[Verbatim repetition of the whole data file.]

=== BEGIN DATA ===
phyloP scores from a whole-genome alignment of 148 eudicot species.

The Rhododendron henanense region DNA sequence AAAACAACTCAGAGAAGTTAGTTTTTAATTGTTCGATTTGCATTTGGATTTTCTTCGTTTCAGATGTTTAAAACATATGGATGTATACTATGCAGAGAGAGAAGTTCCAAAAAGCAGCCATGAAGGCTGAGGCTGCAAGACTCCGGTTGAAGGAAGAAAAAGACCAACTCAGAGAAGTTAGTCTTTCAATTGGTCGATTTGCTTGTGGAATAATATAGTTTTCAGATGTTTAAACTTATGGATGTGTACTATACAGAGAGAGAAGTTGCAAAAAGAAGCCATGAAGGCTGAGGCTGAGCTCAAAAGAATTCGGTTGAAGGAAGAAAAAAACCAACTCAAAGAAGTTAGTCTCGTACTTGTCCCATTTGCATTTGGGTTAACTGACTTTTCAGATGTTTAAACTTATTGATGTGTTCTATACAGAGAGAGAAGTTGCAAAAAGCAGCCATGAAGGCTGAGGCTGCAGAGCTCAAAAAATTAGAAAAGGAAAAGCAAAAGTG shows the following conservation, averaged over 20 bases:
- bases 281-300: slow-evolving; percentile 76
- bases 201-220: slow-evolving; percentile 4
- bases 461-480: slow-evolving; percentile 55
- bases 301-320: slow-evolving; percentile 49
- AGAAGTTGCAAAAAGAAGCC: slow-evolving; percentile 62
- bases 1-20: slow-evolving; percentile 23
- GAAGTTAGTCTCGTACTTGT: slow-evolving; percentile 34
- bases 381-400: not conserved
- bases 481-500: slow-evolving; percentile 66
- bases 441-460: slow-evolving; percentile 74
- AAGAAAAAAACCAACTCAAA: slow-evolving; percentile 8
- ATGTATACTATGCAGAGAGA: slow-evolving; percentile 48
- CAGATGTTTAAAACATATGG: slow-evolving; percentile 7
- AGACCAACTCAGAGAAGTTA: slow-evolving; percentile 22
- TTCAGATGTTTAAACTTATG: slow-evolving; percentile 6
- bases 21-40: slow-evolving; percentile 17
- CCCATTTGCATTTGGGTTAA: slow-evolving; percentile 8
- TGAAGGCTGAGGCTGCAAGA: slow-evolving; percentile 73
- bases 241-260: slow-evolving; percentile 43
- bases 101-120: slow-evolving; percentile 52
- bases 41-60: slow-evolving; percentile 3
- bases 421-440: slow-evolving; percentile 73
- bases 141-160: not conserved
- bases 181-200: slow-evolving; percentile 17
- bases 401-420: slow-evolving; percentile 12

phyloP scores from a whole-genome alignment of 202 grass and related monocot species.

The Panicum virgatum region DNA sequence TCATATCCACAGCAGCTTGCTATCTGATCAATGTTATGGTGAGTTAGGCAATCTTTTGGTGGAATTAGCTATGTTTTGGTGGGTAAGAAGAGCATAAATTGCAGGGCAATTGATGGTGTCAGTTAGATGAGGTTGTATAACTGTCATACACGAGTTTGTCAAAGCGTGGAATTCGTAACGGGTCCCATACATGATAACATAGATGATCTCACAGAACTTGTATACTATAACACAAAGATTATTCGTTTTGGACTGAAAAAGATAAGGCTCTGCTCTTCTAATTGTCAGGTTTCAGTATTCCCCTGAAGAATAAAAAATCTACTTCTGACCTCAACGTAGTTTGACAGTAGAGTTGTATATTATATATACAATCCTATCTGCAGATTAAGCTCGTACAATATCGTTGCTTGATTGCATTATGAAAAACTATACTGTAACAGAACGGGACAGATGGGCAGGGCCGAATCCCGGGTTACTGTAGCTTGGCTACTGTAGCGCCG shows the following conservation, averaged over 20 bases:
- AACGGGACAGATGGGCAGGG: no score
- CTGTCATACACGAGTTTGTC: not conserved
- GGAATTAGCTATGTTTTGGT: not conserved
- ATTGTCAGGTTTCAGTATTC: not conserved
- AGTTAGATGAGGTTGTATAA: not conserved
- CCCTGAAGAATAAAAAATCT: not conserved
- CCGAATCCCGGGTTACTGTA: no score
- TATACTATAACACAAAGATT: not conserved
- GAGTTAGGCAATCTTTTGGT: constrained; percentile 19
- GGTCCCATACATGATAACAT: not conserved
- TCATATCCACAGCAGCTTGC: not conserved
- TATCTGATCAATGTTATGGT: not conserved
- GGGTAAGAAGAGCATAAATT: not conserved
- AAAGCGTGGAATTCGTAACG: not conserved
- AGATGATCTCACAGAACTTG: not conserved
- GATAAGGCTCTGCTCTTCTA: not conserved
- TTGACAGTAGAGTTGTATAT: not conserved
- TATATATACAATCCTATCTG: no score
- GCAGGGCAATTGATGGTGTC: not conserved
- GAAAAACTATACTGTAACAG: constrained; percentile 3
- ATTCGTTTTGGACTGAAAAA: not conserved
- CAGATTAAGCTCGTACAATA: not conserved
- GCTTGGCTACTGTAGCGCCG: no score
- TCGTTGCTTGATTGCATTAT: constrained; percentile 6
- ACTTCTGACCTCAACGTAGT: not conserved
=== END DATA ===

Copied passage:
phyloP scores from a whole-genome alignment of 148 eudicot species.

The Rhododendron henanense region DNA sequence AAAACAACTCAGAGAAGTTAGTTTTTAATTGTTCGATTTGCATTTGGATTTTCTTCGTTTCAGATGTTTAAAACATATGGATGTATACTATGCAGAGAGAGAAGTTCCAAAAAGCAGCCATGAAGGCTGAGGCTGCAAGACTCCGGTTGAAGGAAGAAAAAGACCAACTCAGAGAAGTTAGTCTTTCAATTGGTCGATTTGCTTGTGGAATAATATAGTTTTCAGATGTTTAAACTTATGGATGTGTACTATACAGAGAGAGAAGTTGCAAAAAGAAGCCATGAAGGCTGAGGCTGAGCTCAAAAGAATTCGGTTGAAGGAAGAAAAAAACCAACTCAAAGAAGTTAGTCTCGTACTTGTCCCATTTGCATTTGGGTTAACTGACTTTTCAGATGTTTAAACTTATTGATGTGTTCTATACAGAGAGAGAAGTTGCAAAAAGCAGCCATGAAGGCTGAGGCTGCAGAGCTCAAAAAATTAGAAAAGGAAAAGCAAAAGTG shows the following conservation, averaged over 20 bases:
- bases 281-300: slow-evolving; percentile 76
- bases 201-220: slow-evolving; percentile 4
- bases 461-480: slow-evolving; percentile 55
- bases 301-320: slow-evolving; percentile 49
- AGAAGTTGCAAAAAGAAGCC: slow-evolving; percentile 62
- bases 1-20: slow-evolving; percentile 23
- GAAGTTAGTCTCGTACTTGT: slow-evolving; percentile 34
- bases 381-400: not conserved
- bases 481-500: slow-evolving; percentile 66
- bases 441-460: slow-evolving; percentile 74
- AAGAAAAAAACCAACTCAAA: slow-evolving; percentile 8
- ATGTATACTATGCAGAGAGA: slow-evolving; percentile 48
- CAGATGTTTAAAACATATGG: slow-evolving; percentile 7
- AGACCAACTCAGAGAAGTTA: slow-evolving; percentile 22
- TTCAGATGTTTAAACTTATG: slow-evolving; percentile 6
- bases 21-40: slow-evolving; percentile 17
- CCCATTTGCATTTGGGTTAA: slow-evolving; percentile 8
- TGAAGGCTGAGGCTGCAAGA: slow-evolving; percentile 73
- bases 241-260: slow-evolving; percentile 43
- bases 101-120: slow-evolving; percentile 52
- bases 41-60: slow-evolving; percentile 3
- bases 421-440: slow-evolving; percentile 73
- bases 141-160: not conserved
- bases 181-200: slow-evolving; percentile 17
- bases 401-420: slow-evolving; percentile 12

phyloP scores from a whole-genome alignment of 202 grass and related monocot species.

The Panicum virgatum region DNA sequence TCATATCCACAGCAGCTTGCTATCTGATCAATGTTATGGTGAGTTAGGCAATCTTTTGGTGGAATTAGCTATGTTTTGGTGGGTAAGAAGAGCATAAATTGCAGGGCAATTGATGGTGTCAGTTAGATGAGGTTGTATAACTGTCATACACGAGTTTGTCAAAGCGTGGAATTCGTAACGGGTCCCATACATGATAACATAGATGATCTCACAGAACTTGTATACTATAACACAAAGATTATTCGTTTTGGACTGAAAAAGATAAGGCTCTGCTCTTCTAATTGTCAGGTTTCAGTATTCCCCTGAAGAATAAAAAATCTACTTCTGACCTCAACGTAGTTTGACAGTAGAGTTGTATATTATATATACAATCCTATCTGCAGATTAAGCTCGTACAATATCGTTGCTTGATTGCATTATGAAAAACTATACTGTAACAGAACGGGACAGATGGGCAGGGCCGAATCCCGGGTTACTGTAGCTTGGCTACTGTAGCGCCG shows the following conservation, averaged over 20 bases:
- AACGGGACAGATGGGCAGGG: no score
- CTGTCATACACGAGTTTGTC: not conserved
- GGAATTAGCTATGTTTTGGT: not conserved
- ATTGTCAGGTTTCAGTATTC: not conserved
- AGTTAGATGAGGTTGTATAA: not conserved
- CCCTGAAGAATAAAAAATCT: not conserved
- CCGAATCCCGGGTTACTGTA: no score
- TATACTATAACACAAAGATT: not conserved
- GAGTTAGGCAATCTTTTGGT: constrained; percentile 19
- GGTCCCATACATGATAACAT: not conserved
- TCATATCCACAGCAGCTTGC: not conserved
- TATCTGATCAATGTTATGGT: not conserved
- GGGTAAGAAGAGCATAAATT: not conserved
- AAAGCGTGGAATTCGTAACG: not conserved
- AGATGATCTCACAGAACTTG: not conserved
- GATAAGGCTCTGCTCTTCTA: not conserved
- TTGACAGTAGAGTTGTATAT: not conserved
- TATATATACAATCCTATCTG: no score
- GCAGGGCAATTGATGGTGTC: not conserved
- GAAAAACTATACTGTAACAG: constrained; percentile 3
- ATTCGTTTTGGACTGAAAAA: not conserved
- CAGATTAAGCTCGTACAATA: not conserved
- GCTTGGCTACTGTAGCGCCG: no score
- TCGTTGCTTGATTGCATTAT: constrained; percentile 6
- ACTTCTGACCTCAACGTAGT: not conserved